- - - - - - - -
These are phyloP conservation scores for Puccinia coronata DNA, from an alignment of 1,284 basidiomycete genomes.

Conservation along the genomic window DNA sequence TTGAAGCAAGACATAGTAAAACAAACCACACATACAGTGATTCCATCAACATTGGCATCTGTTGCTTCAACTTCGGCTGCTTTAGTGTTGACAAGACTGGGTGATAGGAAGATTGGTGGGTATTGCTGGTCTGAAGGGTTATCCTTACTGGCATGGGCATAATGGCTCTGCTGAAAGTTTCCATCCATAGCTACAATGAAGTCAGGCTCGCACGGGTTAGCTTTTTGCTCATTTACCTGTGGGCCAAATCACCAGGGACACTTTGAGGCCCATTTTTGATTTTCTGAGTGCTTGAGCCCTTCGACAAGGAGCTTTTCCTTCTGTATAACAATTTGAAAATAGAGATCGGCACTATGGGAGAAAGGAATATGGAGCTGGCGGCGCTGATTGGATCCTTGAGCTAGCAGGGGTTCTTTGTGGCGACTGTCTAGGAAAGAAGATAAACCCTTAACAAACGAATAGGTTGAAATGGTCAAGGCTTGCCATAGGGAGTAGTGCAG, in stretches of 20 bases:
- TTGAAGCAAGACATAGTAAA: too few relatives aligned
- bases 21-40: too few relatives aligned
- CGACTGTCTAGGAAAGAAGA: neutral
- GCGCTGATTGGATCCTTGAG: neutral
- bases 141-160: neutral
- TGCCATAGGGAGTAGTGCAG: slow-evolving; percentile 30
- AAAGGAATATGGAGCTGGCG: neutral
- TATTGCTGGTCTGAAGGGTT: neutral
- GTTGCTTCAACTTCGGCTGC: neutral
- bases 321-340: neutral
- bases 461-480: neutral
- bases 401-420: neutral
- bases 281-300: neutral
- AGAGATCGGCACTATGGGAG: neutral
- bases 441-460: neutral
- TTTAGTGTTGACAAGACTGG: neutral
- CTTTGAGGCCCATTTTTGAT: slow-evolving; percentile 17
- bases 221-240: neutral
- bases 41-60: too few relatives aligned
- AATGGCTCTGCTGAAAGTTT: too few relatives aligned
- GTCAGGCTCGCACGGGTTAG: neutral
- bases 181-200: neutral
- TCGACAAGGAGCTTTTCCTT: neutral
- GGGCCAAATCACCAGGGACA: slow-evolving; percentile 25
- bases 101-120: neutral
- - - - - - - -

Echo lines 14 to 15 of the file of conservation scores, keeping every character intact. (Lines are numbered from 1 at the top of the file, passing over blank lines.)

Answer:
- bases 401-420: neutral
- bases 281-300: neutral